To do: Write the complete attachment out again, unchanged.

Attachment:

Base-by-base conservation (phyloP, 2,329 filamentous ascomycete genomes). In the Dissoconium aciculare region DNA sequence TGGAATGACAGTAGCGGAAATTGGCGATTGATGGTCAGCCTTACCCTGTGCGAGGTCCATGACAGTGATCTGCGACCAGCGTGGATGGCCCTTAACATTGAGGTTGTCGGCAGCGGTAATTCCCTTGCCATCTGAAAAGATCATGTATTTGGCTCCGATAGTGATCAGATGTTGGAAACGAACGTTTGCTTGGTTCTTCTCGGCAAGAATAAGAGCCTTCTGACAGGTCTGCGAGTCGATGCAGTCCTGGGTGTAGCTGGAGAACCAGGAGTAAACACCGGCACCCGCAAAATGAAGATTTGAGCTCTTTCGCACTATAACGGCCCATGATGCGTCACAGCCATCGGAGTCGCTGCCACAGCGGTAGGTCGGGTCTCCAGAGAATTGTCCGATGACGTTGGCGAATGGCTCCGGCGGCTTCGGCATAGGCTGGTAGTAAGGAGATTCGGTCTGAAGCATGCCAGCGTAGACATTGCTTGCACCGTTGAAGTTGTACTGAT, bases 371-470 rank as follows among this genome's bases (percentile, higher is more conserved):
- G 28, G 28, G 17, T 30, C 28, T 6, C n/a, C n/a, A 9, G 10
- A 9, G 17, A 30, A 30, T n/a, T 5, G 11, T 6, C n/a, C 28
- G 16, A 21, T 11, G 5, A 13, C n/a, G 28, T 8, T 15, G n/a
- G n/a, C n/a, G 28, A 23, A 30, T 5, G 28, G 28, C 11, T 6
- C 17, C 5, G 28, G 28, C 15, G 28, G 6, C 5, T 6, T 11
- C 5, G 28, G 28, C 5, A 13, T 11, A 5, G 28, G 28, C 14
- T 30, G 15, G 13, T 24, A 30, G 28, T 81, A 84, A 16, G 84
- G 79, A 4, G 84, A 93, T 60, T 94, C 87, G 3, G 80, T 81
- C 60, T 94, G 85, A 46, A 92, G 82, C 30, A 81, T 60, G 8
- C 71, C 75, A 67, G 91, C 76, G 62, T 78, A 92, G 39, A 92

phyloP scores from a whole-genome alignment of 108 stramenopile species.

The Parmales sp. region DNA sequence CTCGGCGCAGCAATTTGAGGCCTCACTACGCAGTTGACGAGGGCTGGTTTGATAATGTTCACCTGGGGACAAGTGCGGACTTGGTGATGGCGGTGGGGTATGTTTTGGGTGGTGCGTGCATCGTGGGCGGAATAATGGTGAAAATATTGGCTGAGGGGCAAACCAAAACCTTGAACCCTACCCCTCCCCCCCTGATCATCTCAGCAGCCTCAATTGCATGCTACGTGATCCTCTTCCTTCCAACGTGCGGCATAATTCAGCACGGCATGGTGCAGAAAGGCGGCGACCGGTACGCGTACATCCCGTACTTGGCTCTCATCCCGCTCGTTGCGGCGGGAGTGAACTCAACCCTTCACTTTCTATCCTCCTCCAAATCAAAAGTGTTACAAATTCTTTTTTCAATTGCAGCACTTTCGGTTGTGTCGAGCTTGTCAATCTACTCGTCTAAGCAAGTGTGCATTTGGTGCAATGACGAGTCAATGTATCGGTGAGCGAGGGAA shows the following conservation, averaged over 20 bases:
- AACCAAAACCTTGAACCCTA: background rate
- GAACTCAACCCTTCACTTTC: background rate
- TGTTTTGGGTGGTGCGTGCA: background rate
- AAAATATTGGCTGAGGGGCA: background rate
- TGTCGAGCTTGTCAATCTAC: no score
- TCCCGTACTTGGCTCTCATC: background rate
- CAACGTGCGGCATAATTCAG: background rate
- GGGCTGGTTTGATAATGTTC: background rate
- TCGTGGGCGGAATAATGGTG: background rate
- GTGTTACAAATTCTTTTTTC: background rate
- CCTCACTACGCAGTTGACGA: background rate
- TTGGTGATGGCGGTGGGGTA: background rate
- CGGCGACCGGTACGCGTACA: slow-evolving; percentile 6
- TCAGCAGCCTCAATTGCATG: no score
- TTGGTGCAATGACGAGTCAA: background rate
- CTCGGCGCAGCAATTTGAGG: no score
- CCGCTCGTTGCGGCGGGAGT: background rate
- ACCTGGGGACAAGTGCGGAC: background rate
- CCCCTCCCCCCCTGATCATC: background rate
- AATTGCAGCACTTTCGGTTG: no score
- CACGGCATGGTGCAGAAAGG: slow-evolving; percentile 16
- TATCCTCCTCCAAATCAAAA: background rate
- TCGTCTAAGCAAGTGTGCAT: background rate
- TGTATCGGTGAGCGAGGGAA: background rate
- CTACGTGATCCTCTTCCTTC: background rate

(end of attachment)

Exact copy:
Base-by-base conservation (phyloP, 2,329 filamentous ascomycete genomes). In the Dissoconium aciculare region DNA sequence TGGAATGACAGTAGCGGAAATTGGCGATTGATGGTCAGCCTTACCCTGTGCGAGGTCCATGACAGTGATCTGCGACCAGCGTGGATGGCCCTTAACATTGAGGTTGTCGGCAGCGGTAATTCCCTTGCCATCTGAAAAGATCATGTATTTGGCTCCGATAGTGATCAGATGTTGGAAACGAACGTTTGCTTGGTTCTTCTCGGCAAGAATAAGAGCCTTCTGACAGGTCTGCGAGTCGATGCAGTCCTGGGTGTAGCTGGAGAACCAGGAGTAAACACCGGCACCCGCAAAATGAAGATTTGAGCTCTTTCGCACTATAACGGCCCATGATGCGTCACAGCCATCGGAGTCGCTGCCACAGCGGTAGGTCGGGTCTCCAGAGAATTGTCCGATGACGTTGGCGAATGGCTCCGGCGGCTTCGGCATAGGCTGGTAGTAAGGAGATTCGGTCTGAAGCATGCCAGCGTAGACATTGCTTGCACCGTTGAAGTTGTACTGAT, bases 371-470 rank as follows among this genome's bases (percentile, higher is more conserved):
- G 28, G 28, G 17, T 30, C 28, T 6, C n/a, C n/a, A 9, G 10
- A 9, G 17, A 30, A 30, T n/a, T 5, G 11, T 6, C n/a, C 28
- G 16, A 21, T 11, G 5, A 13, C n/a, G 28, T 8, T 15, G n/a
- G n/a, C n/a, G 28, A 23, A 30, T 5, G 28, G 28, C 11, T 6
- C 17, C 5, G 28, G 28, C 15, G 28, G 6, C 5, T 6, T 11
- C 5, G 28, G 28, C 5, A 13, T 11, A 5, G 28, G 28, C 14
- T 30, G 15, G 13, T 24, A 30, G 28, T 81, A 84, A 16, G 84
- G 79, A 4, G 84, A 93, T 60, T 94, C 87, G 3, G 80, T 81
- C 60, T 94, G 85, A 46, A 92, G 82, C 30, A 81, T 60, G 8
- C 71, C 75, A 67, G 91, C 76, G 62, T 78, A 92, G 39, A 92

phyloP scores from a whole-genome alignment of 108 stramenopile species.

The Parmales sp. region DNA sequence CTCGGCGCAGCAATTTGAGGCCTCACTACGCAGTTGACGAGGGCTGGTTTGATAATGTTCACCTGGGGACAAGTGCGGACTTGGTGATGGCGGTGGGGTATGTTTTGGGTGGTGCGTGCATCGTGGGCGGAATAATGGTGAAAATATTGGCTGAGGGGCAAACCAAAACCTTGAACCCTACCCCTCCCCCCCTGATCATCTCAGCAGCCTCAATTGCATGCTACGTGATCCTCTTCCTTCCAACGTGCGGCATAATTCAGCACGGCATGGTGCAGAAAGGCGGCGACCGGTACGCGTACATCCCGTACTTGGCTCTCATCCCGCTCGTTGCGGCGGGAGTGAACTCAACCCTTCACTTTCTATCCTCCTCCAAATCAAAAGTGTTACAAATTCTTTTTTCAATTGCAGCACTTTCGGTTGTGTCGAGCTTGTCAATCTACTCGTCTAAGCAAGTGTGCATTTGGTGCAATGACGAGTCAATGTATCGGTGAGCGAGGGAA shows the following conservation, averaged over 20 bases:
- AACCAAAACCTTGAACCCTA: background rate
- GAACTCAACCCTTCACTTTC: background rate
- TGTTTTGGGTGGTGCGTGCA: background rate
- AAAATATTGGCTGAGGGGCA: background rate
- TGTCGAGCTTGTCAATCTAC: no score
- TCCCGTACTTGGCTCTCATC: background rate
- CAACGTGCGGCATAATTCAG: background rate
- GGGCTGGTTTGATAATGTTC: background rate
- TCGTGGGCGGAATAATGGTG: background rate
- GTGTTACAAATTCTTTTTTC: background rate
- CCTCACTACGCAGTTGACGA: background rate
- TTGGTGATGGCGGTGGGGTA: background rate
- CGGCGACCGGTACGCGTACA: slow-evolving; percentile 6
- TCAGCAGCCTCAATTGCATG: no score
- TTGGTGCAATGACGAGTCAA: background rate
- CTCGGCGCAGCAATTTGAGG: no score
- CCGCTCGTTGCGGCGGGAGT: background rate
- ACCTGGGGACAAGTGCGGAC: background rate
- CCCCTCCCCCCCTGATCATC: background rate
- AATTGCAGCACTTTCGGTTG: no score
- CACGGCATGGTGCAGAAAGG: slow-evolving; percentile 16
- TATCCTCCTCCAAATCAAAA: background rate
- TCGTCTAAGCAAGTGTGCAT: background rate
- TGTATCGGTGAGCGAGGGAA: background rate
- CTACGTGATCCTCTTCCTTC: background rate